Although the consistently positive coefficient on fertility indicates that greater gender inequality is associated with higher levels of overall rape (H6), neither fertility rates nor any of the measures of women's rights—political, social, and economic—reached statistical significance in any specification (not shown). Once a war has begun, there is no apparent relationship between gender inequality and rape during civil war. However, as previously noted, scholars have found a strong relationship between gender inequality and conflict onset. The insignificant findings may therefore reflect that, for those countries undergoing major civil war, gender inequality is so widespread that it cannot account for the variation in wartime rape. Although it would be inaccurate to argue that gender inequality has no influence on wartime rape, there is no evidence that conflicts with high levels of rape are distinguished from conflicts with little or no rape by these factors.
For overall levels of conflict violence, extrajudicial killing is statistically significant and is positively correlated with overall levels of wartime rape (see robustness checks for more details), supporting arguments that lethal violence and sexual violence may be associated in general, although not always in particular cases.41 The controls for democracy and duration are consistently negative—suggesting that lower levels of democracy and shorter wars are associated with rape—but insignificant. Population (log) is consistently positive and significant for conflict-level rape and state-perpetrated violence. Larger populations may be more likely to experience state-perpetrated rape, echoing results from earlier studies that found evidence that, all else being equal, larger states may be more likely to repress their citizens (Poe and Tate 1994).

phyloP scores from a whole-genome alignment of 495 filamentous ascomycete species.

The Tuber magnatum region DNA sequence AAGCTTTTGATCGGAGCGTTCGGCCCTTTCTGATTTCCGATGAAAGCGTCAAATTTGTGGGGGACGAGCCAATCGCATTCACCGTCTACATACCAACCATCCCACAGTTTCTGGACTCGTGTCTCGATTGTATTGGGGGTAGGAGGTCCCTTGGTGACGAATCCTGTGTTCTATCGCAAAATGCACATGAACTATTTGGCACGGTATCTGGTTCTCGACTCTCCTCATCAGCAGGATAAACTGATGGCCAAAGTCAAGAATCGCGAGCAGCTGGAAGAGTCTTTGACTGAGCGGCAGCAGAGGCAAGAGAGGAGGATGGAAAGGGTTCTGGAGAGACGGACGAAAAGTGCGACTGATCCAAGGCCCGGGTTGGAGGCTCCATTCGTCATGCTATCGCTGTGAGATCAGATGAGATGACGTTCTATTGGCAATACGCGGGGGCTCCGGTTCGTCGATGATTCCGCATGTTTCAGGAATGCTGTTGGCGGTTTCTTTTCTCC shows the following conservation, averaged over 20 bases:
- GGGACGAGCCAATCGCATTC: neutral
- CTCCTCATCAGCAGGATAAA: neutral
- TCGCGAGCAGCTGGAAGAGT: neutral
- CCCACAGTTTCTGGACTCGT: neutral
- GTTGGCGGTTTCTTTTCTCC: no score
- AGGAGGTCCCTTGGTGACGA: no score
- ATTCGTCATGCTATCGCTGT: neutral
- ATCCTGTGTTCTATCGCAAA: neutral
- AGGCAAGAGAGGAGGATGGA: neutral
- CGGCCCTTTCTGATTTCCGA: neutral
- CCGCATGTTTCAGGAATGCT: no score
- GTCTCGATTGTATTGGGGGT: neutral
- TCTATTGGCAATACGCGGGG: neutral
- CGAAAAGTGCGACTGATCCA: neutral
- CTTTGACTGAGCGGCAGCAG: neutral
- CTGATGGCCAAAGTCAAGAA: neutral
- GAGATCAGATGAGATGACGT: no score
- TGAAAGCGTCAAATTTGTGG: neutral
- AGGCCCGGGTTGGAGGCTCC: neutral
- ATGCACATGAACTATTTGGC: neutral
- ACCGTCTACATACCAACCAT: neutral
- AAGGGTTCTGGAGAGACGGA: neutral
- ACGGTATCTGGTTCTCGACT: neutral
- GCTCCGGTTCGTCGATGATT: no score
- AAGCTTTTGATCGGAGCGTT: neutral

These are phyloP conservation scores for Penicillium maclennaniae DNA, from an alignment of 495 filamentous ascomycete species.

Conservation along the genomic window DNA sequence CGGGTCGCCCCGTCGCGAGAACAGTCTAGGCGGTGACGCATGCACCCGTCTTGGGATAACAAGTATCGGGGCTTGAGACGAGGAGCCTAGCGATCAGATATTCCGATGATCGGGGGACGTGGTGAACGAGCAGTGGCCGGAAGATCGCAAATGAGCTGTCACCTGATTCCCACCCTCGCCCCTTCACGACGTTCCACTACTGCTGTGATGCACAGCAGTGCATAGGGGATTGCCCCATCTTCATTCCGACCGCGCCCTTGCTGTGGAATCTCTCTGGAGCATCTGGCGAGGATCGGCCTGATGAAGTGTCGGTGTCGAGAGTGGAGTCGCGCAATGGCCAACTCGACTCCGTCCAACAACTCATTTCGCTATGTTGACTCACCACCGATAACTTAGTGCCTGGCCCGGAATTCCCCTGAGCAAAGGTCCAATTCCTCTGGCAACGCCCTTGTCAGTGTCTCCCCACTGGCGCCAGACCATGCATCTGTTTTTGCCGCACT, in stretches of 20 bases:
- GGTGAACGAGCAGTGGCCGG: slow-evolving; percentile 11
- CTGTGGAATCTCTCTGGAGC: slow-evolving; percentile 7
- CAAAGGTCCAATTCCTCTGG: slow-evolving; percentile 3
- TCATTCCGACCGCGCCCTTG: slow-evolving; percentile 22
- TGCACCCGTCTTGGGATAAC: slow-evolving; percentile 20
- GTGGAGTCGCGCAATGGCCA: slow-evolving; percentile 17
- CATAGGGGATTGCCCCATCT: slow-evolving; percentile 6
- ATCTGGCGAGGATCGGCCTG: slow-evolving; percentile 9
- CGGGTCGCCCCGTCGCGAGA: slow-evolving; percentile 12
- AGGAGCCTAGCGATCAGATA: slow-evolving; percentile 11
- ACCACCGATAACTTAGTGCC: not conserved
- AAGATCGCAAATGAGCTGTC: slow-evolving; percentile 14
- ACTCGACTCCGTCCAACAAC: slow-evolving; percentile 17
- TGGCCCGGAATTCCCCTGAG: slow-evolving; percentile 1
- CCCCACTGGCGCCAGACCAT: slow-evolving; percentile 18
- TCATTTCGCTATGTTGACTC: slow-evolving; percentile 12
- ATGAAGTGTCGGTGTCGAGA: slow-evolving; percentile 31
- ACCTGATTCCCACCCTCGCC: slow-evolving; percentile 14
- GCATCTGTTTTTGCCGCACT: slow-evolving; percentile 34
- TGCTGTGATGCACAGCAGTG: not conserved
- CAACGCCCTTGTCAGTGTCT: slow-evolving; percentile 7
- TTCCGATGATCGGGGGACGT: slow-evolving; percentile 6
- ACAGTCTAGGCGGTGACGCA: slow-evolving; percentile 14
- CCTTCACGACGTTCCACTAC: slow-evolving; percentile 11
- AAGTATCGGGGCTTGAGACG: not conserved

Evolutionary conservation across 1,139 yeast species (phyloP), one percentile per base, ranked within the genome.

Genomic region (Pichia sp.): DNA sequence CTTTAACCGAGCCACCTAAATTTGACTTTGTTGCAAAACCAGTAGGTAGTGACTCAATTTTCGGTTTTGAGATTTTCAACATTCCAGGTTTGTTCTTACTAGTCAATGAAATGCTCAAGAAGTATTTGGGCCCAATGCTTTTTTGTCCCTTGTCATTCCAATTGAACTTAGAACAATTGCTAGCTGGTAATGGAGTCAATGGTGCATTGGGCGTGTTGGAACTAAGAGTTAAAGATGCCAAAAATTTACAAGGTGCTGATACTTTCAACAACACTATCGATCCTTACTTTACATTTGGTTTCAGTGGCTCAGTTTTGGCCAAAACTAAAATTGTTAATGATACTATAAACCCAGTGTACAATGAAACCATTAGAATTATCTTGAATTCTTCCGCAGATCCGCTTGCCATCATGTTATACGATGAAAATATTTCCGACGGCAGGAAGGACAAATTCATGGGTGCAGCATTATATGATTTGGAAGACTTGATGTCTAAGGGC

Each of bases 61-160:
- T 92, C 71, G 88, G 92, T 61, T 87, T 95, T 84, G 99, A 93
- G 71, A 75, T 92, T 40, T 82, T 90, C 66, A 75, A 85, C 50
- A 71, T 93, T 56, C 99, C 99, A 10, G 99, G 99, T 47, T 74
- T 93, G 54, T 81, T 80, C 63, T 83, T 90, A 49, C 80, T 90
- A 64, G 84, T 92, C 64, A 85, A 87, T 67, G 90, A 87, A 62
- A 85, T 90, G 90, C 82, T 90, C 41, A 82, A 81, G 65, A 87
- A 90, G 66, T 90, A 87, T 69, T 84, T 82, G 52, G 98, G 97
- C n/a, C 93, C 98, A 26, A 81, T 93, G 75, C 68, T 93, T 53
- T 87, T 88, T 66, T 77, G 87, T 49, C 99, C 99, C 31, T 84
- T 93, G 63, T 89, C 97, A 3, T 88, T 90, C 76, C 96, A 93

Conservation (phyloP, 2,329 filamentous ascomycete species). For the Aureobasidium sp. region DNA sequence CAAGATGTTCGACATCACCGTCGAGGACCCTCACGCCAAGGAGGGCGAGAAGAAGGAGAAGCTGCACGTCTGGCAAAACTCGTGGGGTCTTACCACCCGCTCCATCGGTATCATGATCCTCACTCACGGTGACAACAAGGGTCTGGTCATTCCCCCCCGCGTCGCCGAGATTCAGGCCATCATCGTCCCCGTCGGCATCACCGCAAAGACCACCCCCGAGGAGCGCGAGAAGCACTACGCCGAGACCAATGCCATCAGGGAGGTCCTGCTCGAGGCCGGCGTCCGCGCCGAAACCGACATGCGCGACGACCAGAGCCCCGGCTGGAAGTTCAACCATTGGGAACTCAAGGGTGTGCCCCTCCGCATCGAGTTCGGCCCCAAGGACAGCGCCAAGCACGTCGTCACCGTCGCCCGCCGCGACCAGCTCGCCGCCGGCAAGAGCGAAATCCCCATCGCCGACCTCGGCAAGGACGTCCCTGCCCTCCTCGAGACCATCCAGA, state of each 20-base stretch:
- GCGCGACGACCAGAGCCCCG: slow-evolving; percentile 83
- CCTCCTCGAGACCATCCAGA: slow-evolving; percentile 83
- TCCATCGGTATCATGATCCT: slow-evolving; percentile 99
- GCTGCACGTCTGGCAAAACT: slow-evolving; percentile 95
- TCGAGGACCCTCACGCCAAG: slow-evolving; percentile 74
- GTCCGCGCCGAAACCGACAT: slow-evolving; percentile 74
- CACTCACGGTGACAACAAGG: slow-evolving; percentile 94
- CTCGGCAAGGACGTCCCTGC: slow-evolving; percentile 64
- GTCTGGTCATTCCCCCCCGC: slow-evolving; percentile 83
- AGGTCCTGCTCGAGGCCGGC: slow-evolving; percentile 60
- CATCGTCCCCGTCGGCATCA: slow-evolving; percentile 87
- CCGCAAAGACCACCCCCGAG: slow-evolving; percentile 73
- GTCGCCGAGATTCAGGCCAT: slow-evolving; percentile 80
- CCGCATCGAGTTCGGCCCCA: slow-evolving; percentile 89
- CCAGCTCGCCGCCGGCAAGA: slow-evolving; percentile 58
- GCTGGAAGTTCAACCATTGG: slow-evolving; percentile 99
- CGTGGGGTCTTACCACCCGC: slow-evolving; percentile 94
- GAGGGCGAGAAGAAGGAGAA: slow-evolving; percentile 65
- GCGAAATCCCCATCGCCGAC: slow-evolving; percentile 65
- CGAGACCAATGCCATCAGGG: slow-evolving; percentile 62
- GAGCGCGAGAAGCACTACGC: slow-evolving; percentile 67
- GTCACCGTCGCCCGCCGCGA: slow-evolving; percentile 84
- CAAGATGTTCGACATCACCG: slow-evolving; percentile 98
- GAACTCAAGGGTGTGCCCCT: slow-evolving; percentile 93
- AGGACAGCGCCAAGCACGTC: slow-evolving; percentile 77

Finally, the variable Year is consistently positive and statistically significant. This finding indicates that time is an important factor in worsening reports of rape. However, it does not settle the debate over whether rape has indeed increased over time or whether monitoring and reporting practices are improving, so what looks to be worsening human rights practices may be at least partially an artifact of measurement (Clark and Sikkink 2013).